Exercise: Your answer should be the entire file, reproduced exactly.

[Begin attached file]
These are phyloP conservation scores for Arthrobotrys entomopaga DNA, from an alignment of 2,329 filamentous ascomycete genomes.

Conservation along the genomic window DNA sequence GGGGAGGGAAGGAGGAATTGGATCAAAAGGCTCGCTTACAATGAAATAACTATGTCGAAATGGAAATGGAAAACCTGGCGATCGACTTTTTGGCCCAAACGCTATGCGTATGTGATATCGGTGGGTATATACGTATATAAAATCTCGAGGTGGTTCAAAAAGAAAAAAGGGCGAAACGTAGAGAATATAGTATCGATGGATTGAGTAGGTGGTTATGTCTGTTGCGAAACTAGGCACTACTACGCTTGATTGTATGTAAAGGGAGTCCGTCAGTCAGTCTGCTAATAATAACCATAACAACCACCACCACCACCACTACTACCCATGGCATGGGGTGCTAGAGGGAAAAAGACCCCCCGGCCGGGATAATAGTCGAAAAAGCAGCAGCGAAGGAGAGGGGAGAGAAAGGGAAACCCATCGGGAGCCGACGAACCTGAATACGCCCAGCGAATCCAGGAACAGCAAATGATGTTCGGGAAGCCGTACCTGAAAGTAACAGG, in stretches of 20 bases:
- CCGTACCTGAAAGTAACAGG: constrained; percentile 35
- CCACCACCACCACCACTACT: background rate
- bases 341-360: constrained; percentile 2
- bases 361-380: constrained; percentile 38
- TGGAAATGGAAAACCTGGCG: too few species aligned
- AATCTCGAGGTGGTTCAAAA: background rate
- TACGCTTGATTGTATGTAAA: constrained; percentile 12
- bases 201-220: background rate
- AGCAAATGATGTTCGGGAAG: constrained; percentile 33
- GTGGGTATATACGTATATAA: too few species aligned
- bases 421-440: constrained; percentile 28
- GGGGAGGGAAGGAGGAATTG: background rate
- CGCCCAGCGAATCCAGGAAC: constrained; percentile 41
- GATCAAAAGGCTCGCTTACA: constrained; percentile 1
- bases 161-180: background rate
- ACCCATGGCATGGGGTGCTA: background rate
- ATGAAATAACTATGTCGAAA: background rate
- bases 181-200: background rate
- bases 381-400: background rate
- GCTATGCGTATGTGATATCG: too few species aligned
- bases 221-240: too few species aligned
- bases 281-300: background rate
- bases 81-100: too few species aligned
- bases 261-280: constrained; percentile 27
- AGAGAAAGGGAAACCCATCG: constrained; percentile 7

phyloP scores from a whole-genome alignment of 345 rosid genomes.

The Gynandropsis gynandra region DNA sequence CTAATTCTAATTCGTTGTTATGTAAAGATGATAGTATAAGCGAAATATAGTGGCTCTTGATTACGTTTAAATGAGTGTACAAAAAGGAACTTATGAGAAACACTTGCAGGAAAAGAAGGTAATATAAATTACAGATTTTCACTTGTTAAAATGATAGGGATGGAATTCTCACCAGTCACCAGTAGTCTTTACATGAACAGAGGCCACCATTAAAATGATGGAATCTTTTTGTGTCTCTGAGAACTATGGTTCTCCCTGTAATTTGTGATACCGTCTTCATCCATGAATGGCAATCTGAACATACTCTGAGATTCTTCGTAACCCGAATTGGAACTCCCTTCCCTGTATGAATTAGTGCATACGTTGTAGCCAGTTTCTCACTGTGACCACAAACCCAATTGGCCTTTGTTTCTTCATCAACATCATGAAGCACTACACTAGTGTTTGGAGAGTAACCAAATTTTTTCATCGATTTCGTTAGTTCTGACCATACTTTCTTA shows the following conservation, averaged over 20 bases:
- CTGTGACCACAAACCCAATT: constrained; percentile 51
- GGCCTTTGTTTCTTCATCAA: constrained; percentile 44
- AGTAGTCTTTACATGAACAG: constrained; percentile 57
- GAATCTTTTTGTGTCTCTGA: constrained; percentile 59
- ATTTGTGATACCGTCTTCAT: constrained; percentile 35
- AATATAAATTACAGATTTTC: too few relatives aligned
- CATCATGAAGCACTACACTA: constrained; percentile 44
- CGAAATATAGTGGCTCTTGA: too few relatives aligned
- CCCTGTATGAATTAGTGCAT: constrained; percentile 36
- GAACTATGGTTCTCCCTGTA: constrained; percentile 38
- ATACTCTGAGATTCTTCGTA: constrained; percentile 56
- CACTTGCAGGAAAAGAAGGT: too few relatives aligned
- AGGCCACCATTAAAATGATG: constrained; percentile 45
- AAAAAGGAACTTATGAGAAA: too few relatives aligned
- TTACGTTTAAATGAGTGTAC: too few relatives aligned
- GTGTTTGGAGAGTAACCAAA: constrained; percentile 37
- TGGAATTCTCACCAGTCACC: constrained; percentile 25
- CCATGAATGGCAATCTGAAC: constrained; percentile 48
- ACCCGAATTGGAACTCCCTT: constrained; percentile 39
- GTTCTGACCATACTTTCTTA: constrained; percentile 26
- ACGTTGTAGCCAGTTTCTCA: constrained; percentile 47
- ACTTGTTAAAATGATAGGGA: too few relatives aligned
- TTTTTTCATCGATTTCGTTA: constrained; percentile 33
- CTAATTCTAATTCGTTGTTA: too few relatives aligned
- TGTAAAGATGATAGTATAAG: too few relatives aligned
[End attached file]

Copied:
These are phyloP conservation scores for Arthrobotrys entomopaga DNA, from an alignment of 2,329 filamentous ascomycete genomes.

Conservation along the genomic window DNA sequence GGGGAGGGAAGGAGGAATTGGATCAAAAGGCTCGCTTACAATGAAATAACTATGTCGAAATGGAAATGGAAAACCTGGCGATCGACTTTTTGGCCCAAACGCTATGCGTATGTGATATCGGTGGGTATATACGTATATAAAATCTCGAGGTGGTTCAAAAAGAAAAAAGGGCGAAACGTAGAGAATATAGTATCGATGGATTGAGTAGGTGGTTATGTCTGTTGCGAAACTAGGCACTACTACGCTTGATTGTATGTAAAGGGAGTCCGTCAGTCAGTCTGCTAATAATAACCATAACAACCACCACCACCACCACTACTACCCATGGCATGGGGTGCTAGAGGGAAAAAGACCCCCCGGCCGGGATAATAGTCGAAAAAGCAGCAGCGAAGGAGAGGGGAGAGAAAGGGAAACCCATCGGGAGCCGACGAACCTGAATACGCCCAGCGAATCCAGGAACAGCAAATGATGTTCGGGAAGCCGTACCTGAAAGTAACAGG, in stretches of 20 bases:
- CCGTACCTGAAAGTAACAGG: constrained; percentile 35
- CCACCACCACCACCACTACT: background rate
- bases 341-360: constrained; percentile 2
- bases 361-380: constrained; percentile 38
- TGGAAATGGAAAACCTGGCG: too few species aligned
- AATCTCGAGGTGGTTCAAAA: background rate
- TACGCTTGATTGTATGTAAA: constrained; percentile 12
- bases 201-220: background rate
- AGCAAATGATGTTCGGGAAG: constrained; percentile 33
- GTGGGTATATACGTATATAA: too few species aligned
- bases 421-440: constrained; percentile 28
- GGGGAGGGAAGGAGGAATTG: background rate
- CGCCCAGCGAATCCAGGAAC: constrained; percentile 41
- GATCAAAAGGCTCGCTTACA: constrained; percentile 1
- bases 161-180: background rate
- ACCCATGGCATGGGGTGCTA: background rate
- ATGAAATAACTATGTCGAAA: background rate
- bases 181-200: background rate
- bases 381-400: background rate
- GCTATGCGTATGTGATATCG: too few species aligned
- bases 221-240: too few species aligned
- bases 281-300: background rate
- bases 81-100: too few species aligned
- bases 261-280: constrained; percentile 27
- AGAGAAAGGGAAACCCATCG: constrained; percentile 7

phyloP scores from a whole-genome alignment of 345 rosid genomes.

The Gynandropsis gynandra region DNA sequence CTAATTCTAATTCGTTGTTATGTAAAGATGATAGTATAAGCGAAATATAGTGGCTCTTGATTACGTTTAAATGAGTGTACAAAAAGGAACTTATGAGAAACACTTGCAGGAAAAGAAGGTAATATAAATTACAGATTTTCACTTGTTAAAATGATAGGGATGGAATTCTCACCAGTCACCAGTAGTCTTTACATGAACAGAGGCCACCATTAAAATGATGGAATCTTTTTGTGTCTCTGAGAACTATGGTTCTCCCTGTAATTTGTGATACCGTCTTCATCCATGAATGGCAATCTGAACATACTCTGAGATTCTTCGTAACCCGAATTGGAACTCCCTTCCCTGTATGAATTAGTGCATACGTTGTAGCCAGTTTCTCACTGTGACCACAAACCCAATTGGCCTTTGTTTCTTCATCAACATCATGAAGCACTACACTAGTGTTTGGAGAGTAACCAAATTTTTTCATCGATTTCGTTAGTTCTGACCATACTTTCTTA shows the following conservation, averaged over 20 bases:
- CTGTGACCACAAACCCAATT: constrained; percentile 51
- GGCCTTTGTTTCTTCATCAA: constrained; percentile 44
- AGTAGTCTTTACATGAACAG: constrained; percentile 57
- GAATCTTTTTGTGTCTCTGA: constrained; percentile 59
- ATTTGTGATACCGTCTTCAT: constrained; percentile 35
- AATATAAATTACAGATTTTC: too few relatives aligned
- CATCATGAAGCACTACACTA: constrained; percentile 44
- CGAAATATAGTGGCTCTTGA: too few relatives aligned
- CCCTGTATGAATTAGTGCAT: constrained; percentile 36
- GAACTATGGTTCTCCCTGTA: constrained; percentile 38
- ATACTCTGAGATTCTTCGTA: constrained; percentile 56
- CACTTGCAGGAAAAGAAGGT: too few relatives aligned
- AGGCCACCATTAAAATGATG: constrained; percentile 45
- AAAAAGGAACTTATGAGAAA: too few relatives aligned
- TTACGTTTAAATGAGTGTAC: too few relatives aligned
- GTGTTTGGAGAGTAACCAAA: constrained; percentile 37
- TGGAATTCTCACCAGTCACC: constrained; percentile 25
- CCATGAATGGCAATCTGAAC: constrained; percentile 48
- ACCCGAATTGGAACTCCCTT: constrained; percentile 39
- GTTCTGACCATACTTTCTTA: constrained; percentile 26
- ACGTTGTAGCCAGTTTCTCA: constrained; percentile 47
- ACTTGTTAAAATGATAGGGA: too few relatives aligned
- TTTTTTCATCGATTTCGTTA: constrained; percentile 33
- CTAATTCTAATTCGTTGTTA: too few relatives aligned
- TGTAAAGATGATAGTATAAG: too few relatives aligned